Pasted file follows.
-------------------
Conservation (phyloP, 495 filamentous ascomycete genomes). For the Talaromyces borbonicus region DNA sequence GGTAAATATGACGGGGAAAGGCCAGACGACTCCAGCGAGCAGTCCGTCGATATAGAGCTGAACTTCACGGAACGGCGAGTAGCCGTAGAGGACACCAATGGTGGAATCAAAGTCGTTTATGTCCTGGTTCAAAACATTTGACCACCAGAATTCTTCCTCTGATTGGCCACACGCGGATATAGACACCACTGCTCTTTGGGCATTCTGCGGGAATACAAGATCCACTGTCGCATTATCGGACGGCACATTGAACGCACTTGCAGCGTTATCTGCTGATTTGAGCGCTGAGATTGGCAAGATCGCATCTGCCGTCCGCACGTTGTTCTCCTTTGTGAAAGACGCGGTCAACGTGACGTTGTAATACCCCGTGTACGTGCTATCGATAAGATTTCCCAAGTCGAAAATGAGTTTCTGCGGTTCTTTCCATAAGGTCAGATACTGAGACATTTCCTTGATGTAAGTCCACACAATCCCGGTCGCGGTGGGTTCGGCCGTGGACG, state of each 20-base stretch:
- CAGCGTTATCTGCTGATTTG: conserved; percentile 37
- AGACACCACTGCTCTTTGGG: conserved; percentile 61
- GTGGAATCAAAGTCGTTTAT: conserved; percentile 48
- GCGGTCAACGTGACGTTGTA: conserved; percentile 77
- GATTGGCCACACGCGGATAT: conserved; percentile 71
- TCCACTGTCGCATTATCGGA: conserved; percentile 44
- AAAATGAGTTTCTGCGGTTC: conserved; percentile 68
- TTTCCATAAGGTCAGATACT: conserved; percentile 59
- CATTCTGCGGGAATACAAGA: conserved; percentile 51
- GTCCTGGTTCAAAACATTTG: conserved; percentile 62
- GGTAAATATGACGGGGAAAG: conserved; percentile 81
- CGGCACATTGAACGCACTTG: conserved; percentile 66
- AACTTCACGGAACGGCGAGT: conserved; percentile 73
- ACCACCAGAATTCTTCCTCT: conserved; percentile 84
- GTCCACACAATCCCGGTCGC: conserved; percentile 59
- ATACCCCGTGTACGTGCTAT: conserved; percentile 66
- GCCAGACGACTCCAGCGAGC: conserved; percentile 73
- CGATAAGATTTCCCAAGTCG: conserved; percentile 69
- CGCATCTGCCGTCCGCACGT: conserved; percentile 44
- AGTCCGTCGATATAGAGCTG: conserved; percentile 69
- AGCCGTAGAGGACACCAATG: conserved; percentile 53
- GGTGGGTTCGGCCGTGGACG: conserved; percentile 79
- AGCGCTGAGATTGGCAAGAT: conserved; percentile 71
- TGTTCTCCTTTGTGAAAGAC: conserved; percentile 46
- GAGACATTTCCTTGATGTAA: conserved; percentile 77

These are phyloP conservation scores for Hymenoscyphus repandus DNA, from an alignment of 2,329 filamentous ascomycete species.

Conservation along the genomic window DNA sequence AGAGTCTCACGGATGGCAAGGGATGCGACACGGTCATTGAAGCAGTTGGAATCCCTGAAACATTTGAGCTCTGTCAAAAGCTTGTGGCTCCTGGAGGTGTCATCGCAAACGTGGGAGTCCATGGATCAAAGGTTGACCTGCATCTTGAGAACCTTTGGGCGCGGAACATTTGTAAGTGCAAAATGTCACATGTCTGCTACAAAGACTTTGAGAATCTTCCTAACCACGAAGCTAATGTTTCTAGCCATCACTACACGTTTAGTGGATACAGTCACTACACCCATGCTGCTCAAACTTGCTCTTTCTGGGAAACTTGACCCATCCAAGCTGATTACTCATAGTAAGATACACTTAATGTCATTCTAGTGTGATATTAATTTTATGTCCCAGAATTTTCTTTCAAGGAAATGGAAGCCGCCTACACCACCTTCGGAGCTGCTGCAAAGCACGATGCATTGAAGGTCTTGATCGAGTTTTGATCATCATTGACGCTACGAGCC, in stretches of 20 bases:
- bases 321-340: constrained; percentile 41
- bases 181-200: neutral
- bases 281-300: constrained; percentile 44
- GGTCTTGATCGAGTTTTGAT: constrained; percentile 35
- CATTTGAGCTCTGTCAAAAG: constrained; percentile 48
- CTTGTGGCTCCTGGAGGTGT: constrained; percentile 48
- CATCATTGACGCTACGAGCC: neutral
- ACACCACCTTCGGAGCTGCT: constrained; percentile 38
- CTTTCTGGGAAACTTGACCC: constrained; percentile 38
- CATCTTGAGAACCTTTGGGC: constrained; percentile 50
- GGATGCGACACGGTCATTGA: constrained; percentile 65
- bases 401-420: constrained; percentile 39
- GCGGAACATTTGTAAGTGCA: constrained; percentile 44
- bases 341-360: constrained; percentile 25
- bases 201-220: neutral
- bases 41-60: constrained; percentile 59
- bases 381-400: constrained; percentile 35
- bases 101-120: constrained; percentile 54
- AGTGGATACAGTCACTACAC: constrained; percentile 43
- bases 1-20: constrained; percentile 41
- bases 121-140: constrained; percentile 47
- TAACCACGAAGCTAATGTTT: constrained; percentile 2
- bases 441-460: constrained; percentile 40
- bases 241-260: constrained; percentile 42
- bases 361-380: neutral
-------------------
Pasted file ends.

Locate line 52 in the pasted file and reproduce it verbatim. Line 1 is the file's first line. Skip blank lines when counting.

- bases 241-260: constrained; percentile 42